If the visiting team needs seven yards, it will get eight yards, finding the seams or going across the middle against Coach Martinez's scheme, which takes Southern hospitality to the ridiculous extreme of allowing the receiver to catch the ball in the midst of three Georgia defenders, who will then proceed to tackle him after he has made the reception to pick up the first down.
Chew on this fact: Georgia has surrendered 99 points in the last three games. The last time the 'Dawgs gave up that many points in a three-game stretch was in the 1999 Kentucky, Florida, and Auburn games, when Kevin Ramsey was demonstrating the same predictability and inflexibility as a defensive coordinator that Willie Martinez now exhibits.
The inscription on the pedestal of the statue commemorating what amounts to Coach Ramsey's second stint as Georgia's defensive coordinator reads: "My name is Willie Martinez, king of kings. Look on my works, ye mighty, and despair!" Nothing beside remains. 'Round the decay of that colossal wreck, boundless and bare, the lone and level hedges stretch far away. (Photograph from The Augusta Chronicle.)
At the end of the 1999 season, Coach Ramsey was relieved of his responsibilities, and rightly so, because he simply was not doing his job. Coach Martinez is producing Ramseyesque results for Ramseyan reasons and he deserves a Ramsey-like fate.
Finally, I have a few random odds and ends to offer in conclusion:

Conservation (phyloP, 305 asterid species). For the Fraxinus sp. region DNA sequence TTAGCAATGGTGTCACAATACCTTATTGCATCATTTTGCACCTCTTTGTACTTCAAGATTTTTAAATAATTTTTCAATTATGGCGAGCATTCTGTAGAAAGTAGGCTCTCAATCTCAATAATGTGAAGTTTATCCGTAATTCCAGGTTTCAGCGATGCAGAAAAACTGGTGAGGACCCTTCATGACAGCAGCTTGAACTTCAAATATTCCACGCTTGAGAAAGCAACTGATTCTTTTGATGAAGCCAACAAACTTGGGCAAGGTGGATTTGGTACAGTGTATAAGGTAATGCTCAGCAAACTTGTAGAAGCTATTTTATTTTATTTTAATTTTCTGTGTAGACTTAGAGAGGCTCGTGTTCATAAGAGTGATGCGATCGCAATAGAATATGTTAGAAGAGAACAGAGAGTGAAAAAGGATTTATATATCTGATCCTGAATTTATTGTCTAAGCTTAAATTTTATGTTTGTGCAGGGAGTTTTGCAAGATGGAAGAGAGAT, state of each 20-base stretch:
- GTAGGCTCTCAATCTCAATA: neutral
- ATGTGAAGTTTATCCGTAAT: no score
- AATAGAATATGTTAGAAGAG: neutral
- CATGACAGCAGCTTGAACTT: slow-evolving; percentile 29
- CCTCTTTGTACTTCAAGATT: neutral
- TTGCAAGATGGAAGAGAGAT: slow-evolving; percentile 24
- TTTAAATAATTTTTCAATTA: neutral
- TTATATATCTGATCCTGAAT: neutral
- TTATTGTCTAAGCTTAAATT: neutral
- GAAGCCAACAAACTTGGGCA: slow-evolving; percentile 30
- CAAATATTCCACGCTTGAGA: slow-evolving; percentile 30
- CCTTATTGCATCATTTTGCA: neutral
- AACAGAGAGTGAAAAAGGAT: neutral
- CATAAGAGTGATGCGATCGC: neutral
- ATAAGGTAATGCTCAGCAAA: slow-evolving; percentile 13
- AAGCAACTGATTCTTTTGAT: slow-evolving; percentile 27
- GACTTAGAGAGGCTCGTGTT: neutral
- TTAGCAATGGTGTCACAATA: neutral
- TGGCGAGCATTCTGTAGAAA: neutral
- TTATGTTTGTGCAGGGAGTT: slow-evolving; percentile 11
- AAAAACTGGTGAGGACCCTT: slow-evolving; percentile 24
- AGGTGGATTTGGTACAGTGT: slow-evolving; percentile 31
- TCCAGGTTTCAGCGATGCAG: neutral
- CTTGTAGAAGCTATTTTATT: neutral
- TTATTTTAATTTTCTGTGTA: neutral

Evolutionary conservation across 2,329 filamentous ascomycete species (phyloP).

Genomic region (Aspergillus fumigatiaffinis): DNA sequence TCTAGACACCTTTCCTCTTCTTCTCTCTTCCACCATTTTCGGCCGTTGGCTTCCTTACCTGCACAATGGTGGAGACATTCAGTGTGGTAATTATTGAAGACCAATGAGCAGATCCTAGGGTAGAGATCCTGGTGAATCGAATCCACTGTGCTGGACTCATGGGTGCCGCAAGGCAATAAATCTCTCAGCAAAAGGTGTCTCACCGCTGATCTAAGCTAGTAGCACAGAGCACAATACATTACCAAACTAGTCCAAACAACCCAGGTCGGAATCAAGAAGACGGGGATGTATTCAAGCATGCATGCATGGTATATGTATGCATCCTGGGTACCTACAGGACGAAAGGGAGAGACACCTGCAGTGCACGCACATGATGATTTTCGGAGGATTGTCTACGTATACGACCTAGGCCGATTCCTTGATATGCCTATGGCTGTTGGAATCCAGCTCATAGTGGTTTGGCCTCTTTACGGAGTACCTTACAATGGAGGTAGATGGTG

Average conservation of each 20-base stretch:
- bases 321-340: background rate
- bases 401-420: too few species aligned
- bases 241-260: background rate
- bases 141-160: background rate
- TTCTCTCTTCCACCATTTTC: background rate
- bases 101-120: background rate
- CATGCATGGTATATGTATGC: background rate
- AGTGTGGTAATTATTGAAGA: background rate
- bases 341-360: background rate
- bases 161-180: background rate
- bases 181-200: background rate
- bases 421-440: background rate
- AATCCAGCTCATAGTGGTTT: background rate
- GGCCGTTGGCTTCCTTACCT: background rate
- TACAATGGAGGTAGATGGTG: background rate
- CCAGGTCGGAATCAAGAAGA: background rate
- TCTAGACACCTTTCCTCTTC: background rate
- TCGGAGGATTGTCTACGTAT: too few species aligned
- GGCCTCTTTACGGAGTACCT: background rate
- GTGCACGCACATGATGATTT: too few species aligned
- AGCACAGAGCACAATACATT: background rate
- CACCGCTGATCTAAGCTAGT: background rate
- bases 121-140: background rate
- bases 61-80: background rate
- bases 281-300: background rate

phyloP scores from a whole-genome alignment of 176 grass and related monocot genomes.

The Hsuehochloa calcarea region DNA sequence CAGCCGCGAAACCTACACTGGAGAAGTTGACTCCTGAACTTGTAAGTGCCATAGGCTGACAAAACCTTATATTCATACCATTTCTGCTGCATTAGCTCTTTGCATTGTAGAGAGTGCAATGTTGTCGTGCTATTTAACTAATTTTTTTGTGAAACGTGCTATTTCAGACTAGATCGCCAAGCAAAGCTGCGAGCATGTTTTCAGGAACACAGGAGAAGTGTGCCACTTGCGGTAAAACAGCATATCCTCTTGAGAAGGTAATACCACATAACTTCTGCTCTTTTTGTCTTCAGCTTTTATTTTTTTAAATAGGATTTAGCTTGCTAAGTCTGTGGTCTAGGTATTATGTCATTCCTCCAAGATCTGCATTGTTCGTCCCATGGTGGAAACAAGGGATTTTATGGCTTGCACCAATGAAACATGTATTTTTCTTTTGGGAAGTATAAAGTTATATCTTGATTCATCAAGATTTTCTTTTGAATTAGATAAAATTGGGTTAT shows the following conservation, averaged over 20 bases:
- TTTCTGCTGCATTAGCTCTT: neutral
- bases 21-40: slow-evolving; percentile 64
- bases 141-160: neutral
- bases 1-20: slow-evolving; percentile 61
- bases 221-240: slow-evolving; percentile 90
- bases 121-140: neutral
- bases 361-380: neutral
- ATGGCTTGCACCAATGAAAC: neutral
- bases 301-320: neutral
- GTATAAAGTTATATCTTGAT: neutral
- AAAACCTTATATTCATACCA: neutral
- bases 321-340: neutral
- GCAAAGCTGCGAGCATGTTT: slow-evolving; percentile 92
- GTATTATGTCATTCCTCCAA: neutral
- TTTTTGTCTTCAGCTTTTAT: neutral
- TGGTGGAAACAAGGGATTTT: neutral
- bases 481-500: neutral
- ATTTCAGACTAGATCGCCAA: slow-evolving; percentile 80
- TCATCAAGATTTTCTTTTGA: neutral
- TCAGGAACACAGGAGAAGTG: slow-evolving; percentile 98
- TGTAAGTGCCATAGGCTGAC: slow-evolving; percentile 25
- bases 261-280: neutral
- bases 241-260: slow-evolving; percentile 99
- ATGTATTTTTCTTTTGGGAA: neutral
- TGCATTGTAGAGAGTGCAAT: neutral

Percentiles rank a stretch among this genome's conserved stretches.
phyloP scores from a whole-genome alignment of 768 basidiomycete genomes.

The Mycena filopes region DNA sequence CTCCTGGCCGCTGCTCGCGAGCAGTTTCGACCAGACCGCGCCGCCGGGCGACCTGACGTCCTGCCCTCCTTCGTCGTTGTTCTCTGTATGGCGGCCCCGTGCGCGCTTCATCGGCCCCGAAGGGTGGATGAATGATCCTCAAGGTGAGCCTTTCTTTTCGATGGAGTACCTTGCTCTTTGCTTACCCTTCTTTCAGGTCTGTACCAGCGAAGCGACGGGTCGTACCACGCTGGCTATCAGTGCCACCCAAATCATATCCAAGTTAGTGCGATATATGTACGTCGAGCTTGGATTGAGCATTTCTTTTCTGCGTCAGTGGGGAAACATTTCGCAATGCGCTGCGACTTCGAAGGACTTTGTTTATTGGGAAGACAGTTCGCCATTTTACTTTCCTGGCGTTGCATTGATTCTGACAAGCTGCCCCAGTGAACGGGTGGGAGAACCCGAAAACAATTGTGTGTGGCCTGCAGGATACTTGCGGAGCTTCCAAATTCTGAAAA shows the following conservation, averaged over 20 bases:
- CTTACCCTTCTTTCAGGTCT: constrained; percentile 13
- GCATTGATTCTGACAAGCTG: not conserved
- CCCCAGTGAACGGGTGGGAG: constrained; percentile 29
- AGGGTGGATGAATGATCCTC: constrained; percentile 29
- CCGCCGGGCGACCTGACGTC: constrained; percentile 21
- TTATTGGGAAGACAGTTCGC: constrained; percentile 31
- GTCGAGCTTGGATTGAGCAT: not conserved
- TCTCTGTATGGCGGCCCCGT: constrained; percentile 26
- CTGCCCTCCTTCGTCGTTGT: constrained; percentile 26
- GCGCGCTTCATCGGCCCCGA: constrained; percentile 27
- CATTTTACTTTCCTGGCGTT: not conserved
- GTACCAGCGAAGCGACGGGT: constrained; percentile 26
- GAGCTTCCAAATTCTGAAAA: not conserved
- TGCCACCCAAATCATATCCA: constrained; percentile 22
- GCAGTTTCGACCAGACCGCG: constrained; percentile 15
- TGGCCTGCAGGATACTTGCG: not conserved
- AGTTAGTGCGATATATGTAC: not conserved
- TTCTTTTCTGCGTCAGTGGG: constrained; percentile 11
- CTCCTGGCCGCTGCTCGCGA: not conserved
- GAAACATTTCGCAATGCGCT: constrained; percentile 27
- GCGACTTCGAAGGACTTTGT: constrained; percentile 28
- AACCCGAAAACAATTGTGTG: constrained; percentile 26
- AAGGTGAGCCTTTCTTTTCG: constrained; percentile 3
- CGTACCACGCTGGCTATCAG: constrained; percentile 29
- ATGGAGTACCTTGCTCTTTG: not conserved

I saw a guy in Sanford Stadium wearing a red T-shirt from Molly O'Shea's. On the back, it read, "Georgia v. Vanderbilt" and included the date: "October 14, 2006."
I'm only going to explain this one more time: you don't buy game-specific apparel before the game is played . . . and, if you do, you certainly don't wear that clothing again if the Bulldogs lose. On the list of people I blame for Saturday's scare, that guy comes in a close second to Coach Martinez.
We need to crack down on rude bands. While Auburn's is the worst, Mississippi State's is pretty bad. Their band played over the Who during the scoreboard montage and they played over the "Superman" theme at the start of the fourth quarter.
That's just tacky. We need to make it clear that, if your band behaves disrespectfully in our stadium, that's the last time your band will be welcomed in our stadium.
By the way, whose idea was it to open the halftime show with a song from the "Super Mario Brothers" soundtrack? (Photographs from Mississippi State University.)
What is up with Mississippi State's costumed sideline mascot? Hairy Dawg looks the part, but that weak excuse for a bulldog M.S.U. trots out is hopelessly lame. Honestly, I think that guy's mother sewed the costume for him. I kept waiting for him to jump through a ring of fire like Will Ferrell in "Old School."
While Saturday's game generally was well-officiated, and while I don't want to let Coach Martinez off the hook, it must be acknowledged that the 24-yard completion from Michael Henig to Jamayel Smith at the outset of the visiting squad's final drive only occurred because a huge and obvious hold was missed by the official. Either Henig should have been sacked or Mississippi State should have been penalized.
Those, in sum, are my observations about last Saturday's game. Your thoughts on the matter are welcome in the comments below.